Cracking the Web Page Code
I never took a class in computers or read a book to learn to tame the monster. I simply sat down at a computer and fiddled around making many mistakes along the way, but learning as I went. Most importantly, I didn’t let myself get intimidated by the technical terms that the computer savvy so proudly toss around . . . binary codes, expansion slots, file transfer protocol, blah, blah, blah. You don’t need to understand the technical mumbo jumbo to become friends with your computer and master the Internet.
The Internet is designed with a certain visual language that can be as intimidating or baffling as computer jargon. Web sites are designed for you to use the mouse to move from one area of information to another, to submit a request or initiate a search and to scroll up and down the page. Most web sites don’t tell you in words what to do with your mouse in order to take advantage of the things they have to offer. Web designers assume that you know to click on a button that says Next or Submit or Search to go where you want or find what you seek.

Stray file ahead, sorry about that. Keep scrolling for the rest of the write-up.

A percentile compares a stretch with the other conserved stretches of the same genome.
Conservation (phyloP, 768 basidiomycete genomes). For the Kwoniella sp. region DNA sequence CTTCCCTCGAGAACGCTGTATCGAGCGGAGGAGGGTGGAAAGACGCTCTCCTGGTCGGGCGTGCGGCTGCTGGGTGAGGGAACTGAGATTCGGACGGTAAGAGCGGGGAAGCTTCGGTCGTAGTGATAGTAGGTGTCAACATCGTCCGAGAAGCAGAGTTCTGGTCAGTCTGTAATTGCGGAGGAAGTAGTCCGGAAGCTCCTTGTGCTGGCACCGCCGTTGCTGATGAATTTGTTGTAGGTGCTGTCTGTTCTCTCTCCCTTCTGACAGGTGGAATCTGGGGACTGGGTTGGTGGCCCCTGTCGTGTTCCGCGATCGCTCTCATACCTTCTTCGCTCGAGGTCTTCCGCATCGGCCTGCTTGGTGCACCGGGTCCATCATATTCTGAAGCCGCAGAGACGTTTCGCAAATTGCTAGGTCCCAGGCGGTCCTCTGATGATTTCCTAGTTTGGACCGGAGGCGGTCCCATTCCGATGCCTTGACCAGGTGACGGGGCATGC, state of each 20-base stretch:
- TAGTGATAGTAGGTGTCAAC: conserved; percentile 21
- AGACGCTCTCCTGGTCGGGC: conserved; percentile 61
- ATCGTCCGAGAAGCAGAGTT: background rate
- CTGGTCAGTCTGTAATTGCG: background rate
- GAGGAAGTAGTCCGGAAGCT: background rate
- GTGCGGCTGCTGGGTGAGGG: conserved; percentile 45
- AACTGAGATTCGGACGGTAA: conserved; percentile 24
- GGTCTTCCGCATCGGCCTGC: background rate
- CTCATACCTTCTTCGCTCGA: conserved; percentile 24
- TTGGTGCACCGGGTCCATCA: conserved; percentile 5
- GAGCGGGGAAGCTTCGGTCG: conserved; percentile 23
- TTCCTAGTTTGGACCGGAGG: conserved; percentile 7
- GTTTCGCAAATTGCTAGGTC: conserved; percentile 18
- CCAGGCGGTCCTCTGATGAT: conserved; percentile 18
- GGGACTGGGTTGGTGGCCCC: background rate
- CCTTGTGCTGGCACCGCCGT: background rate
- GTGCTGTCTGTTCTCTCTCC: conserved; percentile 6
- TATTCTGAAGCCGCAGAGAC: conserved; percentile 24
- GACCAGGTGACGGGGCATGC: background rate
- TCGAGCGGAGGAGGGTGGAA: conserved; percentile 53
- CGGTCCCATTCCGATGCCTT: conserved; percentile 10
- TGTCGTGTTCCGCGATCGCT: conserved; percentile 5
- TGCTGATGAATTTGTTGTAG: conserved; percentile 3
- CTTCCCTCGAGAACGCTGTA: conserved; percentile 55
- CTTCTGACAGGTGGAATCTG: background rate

Here is a decoder to help you understand and navigate a web page:
- The text that indicates a link to more information is often underlined and in a color that sets it off from the rest of the content.
- When you move the mouse onto a web page link, the mouse arrow usually becomes a hand. It is a web site’s way of saying "Hey, notice me! Click here!"
- Use the scroll bars (both horizontal and vertical) to be sure to see all that the window has on it.
- Use the Back Arrow (top left of the window) to go back to the previous web page.
- After you have filled out a form on a web page you must tell the computer to submit the information. Look for a button to click on that accomplishes this—i.e., Send, Go, Done.
- Think synonyms. If you’re using a search feature, the button to activate the search may say Search, Go or Fetch instead of Find.
Once you’re familiar with how to decipher and navigate the Internet, there will be no stopping you!